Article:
Mintago’s research shows that the majority of UK businesses are failing to offer employees adequate workplace pension support. One of the issues is the lack of discussion instigated by employers in the workplace. 60% of decision-makers do not think that their organisation provides adequate support to help employees better understand their workplace pension scheme. 36% of UK managers said that their business uses auto-enrollment without providing any further pension guidance to employees. Employees may find themselves being automatically included in their workplace pension scheme without understanding how much they are contributing and how this will affect their retirement outlook. This is concerning because some employees may not be contributing enough to their pension to achieve their retirement goals. If this is not rectified quickly, they may find that they are too close to retirement to make any positive changes. 48% of UK managers claim that there is little internal discussion of employee pensions or the scheme that the business offers. This could mislead employees into thinking that their pension situations are a taboo topic that should not be discussed. Instead, employers should be transparent with employees to ensure that they are fully aware of their pension and the scheme that is offered to them.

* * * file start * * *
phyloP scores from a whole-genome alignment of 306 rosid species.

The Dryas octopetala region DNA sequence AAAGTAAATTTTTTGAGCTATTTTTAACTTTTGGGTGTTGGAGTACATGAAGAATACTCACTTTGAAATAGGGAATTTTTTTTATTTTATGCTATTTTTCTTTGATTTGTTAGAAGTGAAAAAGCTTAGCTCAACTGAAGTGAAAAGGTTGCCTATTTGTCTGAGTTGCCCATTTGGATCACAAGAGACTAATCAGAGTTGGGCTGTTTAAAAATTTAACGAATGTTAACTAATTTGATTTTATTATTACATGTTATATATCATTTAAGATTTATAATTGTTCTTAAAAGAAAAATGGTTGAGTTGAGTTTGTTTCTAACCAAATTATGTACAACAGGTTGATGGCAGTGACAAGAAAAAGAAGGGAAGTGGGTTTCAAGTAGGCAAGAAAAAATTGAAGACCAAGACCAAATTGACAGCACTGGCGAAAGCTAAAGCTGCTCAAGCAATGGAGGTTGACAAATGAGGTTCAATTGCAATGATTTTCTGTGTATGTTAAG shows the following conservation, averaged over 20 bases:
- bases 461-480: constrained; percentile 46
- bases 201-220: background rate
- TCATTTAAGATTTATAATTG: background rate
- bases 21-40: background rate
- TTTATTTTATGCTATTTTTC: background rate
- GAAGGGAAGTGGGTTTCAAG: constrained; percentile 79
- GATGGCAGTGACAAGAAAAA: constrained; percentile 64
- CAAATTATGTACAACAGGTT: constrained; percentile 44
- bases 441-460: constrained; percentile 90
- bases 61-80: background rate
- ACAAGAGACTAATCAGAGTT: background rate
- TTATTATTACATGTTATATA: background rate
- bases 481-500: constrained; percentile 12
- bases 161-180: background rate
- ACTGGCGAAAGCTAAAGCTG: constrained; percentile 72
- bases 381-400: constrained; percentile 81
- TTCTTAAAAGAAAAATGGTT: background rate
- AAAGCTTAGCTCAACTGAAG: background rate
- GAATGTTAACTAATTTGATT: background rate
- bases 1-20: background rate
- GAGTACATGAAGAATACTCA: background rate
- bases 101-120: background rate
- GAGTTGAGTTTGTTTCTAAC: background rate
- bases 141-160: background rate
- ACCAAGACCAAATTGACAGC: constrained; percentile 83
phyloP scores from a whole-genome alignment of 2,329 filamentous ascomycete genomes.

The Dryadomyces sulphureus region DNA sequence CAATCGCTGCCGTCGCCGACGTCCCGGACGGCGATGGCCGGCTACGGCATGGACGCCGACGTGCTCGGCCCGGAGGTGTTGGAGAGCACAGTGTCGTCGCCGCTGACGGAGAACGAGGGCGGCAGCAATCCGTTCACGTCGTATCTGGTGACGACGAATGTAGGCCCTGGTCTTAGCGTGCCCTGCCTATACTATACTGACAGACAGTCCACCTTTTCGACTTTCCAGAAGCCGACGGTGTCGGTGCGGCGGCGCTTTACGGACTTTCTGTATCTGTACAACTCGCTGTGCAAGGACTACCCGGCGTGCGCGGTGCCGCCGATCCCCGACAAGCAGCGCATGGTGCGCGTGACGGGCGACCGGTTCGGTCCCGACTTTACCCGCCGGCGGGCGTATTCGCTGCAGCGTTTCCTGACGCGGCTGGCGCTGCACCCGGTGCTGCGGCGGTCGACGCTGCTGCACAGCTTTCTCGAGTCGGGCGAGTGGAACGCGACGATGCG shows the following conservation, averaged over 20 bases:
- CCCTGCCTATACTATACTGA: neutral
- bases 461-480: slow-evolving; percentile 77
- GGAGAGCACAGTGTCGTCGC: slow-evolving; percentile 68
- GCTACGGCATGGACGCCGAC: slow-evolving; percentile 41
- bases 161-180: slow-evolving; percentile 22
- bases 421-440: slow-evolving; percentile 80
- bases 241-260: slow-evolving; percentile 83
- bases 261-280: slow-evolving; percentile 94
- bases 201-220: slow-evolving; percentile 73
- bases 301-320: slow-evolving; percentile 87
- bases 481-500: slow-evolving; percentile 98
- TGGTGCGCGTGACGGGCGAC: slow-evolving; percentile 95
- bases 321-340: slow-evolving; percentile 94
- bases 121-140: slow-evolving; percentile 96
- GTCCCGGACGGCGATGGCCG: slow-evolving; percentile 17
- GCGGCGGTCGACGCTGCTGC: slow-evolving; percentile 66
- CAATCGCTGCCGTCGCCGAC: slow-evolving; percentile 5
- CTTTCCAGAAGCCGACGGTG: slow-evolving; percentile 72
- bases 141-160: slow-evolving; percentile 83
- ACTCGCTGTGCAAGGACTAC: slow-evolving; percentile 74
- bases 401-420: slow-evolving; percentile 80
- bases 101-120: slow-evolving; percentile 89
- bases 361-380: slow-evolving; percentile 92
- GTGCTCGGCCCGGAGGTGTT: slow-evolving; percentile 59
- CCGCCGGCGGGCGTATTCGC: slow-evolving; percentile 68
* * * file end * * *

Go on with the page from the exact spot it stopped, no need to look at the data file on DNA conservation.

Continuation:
Although 43% of organisations regularly review their employee benefits strategy, only a small number actually listen to employees’ benefits preferences. The practice of reviewing employee benefits practices is somewhat futile if employees’ ideas are not listened to and acted upon. After all, employees are the core of any organisation. Only 35% of organisations speak with their employees to understand which benefits and perks best suit their needs. There is clearly a need for more open workplace discussions within many organisations. 28% of UK managers claim that their business prioritises other workplace benefits above pensions, revealing how more needs to be done to educate businesses on the importance of pensions when it comes to employees’ quality of life.